The ability to detect gamma rays and/or neutrons is a vital tool for many areas of research. Gamma-ray/neutron detectors allow scientists to study celestial phenomena and diagnose medical diseases, and they have been used to determine the yield in an underground nuclear test. Today, these detectors are important tools for homeland security, helping the nation confront new security challenges.
One particularly useful type of radiation detection, pulse shape discrimination (PSD), which is exhibited by some organic scintillators, involves subtle physical phenomena which give rise to the delayed luminescence characteristic of neutrons, providing a means of distinguishing neutrons from the preponderance of prompt luminescence arising from background gamma interactions.
Stilbene has been found to be the most effective organic scintillator in terms of PSD, size, and optical quality compared to other organic scintillators including liquids. However, single-crystal stilbene, has a very limited availability because of difficulties in its crystal growth from melt.
Accordingly, it would be beneficial to grow organic scintillator crystals, including stilbene and other types of crystals, using solution growth, which should thereby increase access to such materials as well as significantly reduce their cost.
LLNL has identified solution-grown organic crystals having scintillation efficiency not only close to, but even exceeding that of stilbene.. LLNL's invention relates to a new class of neutron detectors based on scintillation response of organic single crystals. More specifically, the use of organic molecules grown from solution and to molecules including the basic benzene or phenyl structure.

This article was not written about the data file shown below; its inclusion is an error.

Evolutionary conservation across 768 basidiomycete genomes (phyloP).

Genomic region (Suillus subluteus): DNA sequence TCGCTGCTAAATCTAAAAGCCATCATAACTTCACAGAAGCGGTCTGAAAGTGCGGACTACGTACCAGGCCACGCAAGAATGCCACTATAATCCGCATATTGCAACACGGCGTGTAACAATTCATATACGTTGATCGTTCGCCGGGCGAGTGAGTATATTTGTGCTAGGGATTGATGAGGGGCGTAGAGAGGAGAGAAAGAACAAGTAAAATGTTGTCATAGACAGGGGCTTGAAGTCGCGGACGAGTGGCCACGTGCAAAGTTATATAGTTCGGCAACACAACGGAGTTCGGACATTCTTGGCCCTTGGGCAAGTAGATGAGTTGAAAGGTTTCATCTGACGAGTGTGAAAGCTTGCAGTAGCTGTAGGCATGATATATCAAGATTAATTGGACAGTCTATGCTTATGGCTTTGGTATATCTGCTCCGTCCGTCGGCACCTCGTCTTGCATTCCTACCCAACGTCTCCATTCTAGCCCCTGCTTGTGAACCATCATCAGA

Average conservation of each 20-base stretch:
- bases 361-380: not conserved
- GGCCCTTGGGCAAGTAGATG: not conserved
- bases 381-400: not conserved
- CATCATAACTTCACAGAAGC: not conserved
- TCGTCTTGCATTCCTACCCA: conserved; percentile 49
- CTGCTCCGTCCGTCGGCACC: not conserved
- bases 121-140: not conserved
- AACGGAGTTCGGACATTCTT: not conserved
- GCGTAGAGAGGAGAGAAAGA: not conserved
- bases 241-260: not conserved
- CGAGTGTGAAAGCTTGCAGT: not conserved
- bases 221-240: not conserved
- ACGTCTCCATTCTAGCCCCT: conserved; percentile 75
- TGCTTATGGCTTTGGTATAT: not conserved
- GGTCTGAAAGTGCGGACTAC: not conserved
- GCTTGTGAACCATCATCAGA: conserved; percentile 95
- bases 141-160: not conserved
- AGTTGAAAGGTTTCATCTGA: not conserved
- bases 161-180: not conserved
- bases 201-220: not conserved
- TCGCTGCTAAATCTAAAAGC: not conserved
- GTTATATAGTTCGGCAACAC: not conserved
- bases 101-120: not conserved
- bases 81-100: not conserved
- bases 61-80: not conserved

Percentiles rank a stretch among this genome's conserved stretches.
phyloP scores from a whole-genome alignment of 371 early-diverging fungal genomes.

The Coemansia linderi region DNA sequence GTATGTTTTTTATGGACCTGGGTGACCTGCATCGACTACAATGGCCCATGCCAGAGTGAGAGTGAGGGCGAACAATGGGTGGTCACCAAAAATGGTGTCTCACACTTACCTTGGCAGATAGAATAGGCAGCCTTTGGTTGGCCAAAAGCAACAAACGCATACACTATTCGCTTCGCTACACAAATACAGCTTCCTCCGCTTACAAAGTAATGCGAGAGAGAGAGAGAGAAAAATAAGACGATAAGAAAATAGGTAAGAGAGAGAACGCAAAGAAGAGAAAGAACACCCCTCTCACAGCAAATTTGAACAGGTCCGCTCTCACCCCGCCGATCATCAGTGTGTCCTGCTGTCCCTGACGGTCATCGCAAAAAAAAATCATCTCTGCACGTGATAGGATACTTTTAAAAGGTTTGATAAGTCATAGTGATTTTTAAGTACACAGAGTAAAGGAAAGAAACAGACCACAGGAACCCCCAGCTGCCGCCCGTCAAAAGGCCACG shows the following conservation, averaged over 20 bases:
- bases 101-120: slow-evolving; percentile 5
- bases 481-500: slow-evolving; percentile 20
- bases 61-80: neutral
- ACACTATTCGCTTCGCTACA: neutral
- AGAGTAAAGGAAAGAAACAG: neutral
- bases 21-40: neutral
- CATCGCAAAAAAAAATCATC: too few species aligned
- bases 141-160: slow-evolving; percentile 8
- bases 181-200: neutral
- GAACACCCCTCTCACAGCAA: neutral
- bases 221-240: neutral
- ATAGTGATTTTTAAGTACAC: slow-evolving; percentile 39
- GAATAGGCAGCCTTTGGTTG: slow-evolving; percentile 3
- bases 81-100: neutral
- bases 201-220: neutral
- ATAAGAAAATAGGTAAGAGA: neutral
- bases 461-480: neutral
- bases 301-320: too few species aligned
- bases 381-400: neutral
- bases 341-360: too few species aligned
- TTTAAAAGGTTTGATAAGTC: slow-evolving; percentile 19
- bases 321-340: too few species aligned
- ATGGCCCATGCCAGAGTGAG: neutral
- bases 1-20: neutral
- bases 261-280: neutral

- Reduced cost of solution growth
- Fast neutron detection in the presence of a strong gamma ray background
- Good luminescence properties, with emission in a wavelength range well matched with standard PMT photocathodes and light yield close to that of anthracene and stilbene
Potential applications include:
- detection of illicit nuclear weapons at ports of entry, at security checkpoints, at sensitive city installations, in scanning equipment for wide area sweeping, at off shore facilities, on ships and/or boats, etc.
- monitoring of nuclear power plants for dangerous and/or unhealthy levels of radiation or leakage detection.
- scientific measurements of neutron emitters, such as in laboratory or classroom settings.
LLNL has filed two patent applications for this invention. Refer to the patent documents and scientific publications listed below for more information.
U.S. Patent 8,461,546.
U.S. Patent 8,207,507.
U.S. Patent Publication No.2012/0326042.
U.S. Patent 8,735,843
Zaitseva, N. et al. (2009) "Growth and Properties of Lithium Salicylate Single Crystals," Crystal Growth & Design, Vol. 9, No. 8, 3799-3802.
Hull, G. et. al. (2009) "New Organic Crystals for Pulse Shape Discrimination," IEEE Transactions on Nuclear Science, Vol. 56, No. 3., 899-903.
Zaitseva, N. et al. (2009) "Neutron detection with single crystal organic scintillators," Proceedings of SPIE, Vol 7449, 744911.